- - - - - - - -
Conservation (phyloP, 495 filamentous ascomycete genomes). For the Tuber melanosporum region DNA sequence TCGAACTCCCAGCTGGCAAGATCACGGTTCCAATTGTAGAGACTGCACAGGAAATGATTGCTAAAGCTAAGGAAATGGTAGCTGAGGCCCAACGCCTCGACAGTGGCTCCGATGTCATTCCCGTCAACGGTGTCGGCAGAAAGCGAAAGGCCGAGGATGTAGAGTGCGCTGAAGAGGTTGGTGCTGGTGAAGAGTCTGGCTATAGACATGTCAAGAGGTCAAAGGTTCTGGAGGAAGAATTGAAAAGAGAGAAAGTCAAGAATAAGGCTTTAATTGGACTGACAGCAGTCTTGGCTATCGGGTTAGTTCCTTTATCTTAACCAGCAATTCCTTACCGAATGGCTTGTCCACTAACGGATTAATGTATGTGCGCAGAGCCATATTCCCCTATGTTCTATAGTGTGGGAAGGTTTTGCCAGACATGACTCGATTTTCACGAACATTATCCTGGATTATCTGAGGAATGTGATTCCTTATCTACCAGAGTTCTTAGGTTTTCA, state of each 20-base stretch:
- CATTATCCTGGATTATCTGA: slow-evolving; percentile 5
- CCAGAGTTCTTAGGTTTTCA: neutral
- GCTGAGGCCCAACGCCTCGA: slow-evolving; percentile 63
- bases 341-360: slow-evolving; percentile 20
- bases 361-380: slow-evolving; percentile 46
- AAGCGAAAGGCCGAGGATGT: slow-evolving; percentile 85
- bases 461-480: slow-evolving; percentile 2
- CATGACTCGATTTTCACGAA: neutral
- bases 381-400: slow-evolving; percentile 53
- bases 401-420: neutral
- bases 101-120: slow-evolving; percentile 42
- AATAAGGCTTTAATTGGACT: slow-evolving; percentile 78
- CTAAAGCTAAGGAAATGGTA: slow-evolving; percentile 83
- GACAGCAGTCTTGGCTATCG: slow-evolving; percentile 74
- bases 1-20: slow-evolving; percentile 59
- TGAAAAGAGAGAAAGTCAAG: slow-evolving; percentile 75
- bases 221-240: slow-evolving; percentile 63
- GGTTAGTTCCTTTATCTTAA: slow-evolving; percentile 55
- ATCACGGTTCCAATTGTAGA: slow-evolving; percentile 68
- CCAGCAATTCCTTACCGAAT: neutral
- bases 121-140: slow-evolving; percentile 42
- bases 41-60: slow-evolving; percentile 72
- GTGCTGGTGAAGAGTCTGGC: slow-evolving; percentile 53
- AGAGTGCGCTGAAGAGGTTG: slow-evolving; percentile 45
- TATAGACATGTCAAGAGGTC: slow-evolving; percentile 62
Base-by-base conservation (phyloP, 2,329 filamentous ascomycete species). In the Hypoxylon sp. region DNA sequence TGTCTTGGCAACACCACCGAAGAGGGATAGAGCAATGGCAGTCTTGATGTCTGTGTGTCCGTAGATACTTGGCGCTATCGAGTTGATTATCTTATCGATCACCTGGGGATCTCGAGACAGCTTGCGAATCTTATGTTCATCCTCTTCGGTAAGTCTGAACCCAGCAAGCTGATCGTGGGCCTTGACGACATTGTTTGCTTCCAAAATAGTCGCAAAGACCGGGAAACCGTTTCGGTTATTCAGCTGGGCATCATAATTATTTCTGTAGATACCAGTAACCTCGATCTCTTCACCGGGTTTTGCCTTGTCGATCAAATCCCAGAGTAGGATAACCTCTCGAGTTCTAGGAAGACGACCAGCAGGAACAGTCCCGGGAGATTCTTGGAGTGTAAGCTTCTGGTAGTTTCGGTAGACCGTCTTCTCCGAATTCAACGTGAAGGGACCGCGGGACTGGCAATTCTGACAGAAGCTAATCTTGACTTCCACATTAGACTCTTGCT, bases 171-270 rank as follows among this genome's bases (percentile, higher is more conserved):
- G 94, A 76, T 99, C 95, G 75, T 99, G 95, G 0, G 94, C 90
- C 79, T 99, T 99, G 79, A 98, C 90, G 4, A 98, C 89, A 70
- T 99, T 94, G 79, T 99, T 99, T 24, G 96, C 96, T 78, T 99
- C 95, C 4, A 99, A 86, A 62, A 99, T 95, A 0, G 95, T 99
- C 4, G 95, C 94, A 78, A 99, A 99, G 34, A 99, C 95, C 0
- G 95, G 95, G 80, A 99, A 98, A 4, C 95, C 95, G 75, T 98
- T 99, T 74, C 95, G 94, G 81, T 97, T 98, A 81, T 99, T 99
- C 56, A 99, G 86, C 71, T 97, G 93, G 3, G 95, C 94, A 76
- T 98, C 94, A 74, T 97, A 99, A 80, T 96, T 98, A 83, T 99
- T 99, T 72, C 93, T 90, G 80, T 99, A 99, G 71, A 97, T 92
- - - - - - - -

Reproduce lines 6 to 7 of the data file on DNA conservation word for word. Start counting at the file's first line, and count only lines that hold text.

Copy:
- bases 361-380: slow-evolving; percentile 46
- AAGCGAAAGGCCGAGGATGT: slow-evolving; percentile 85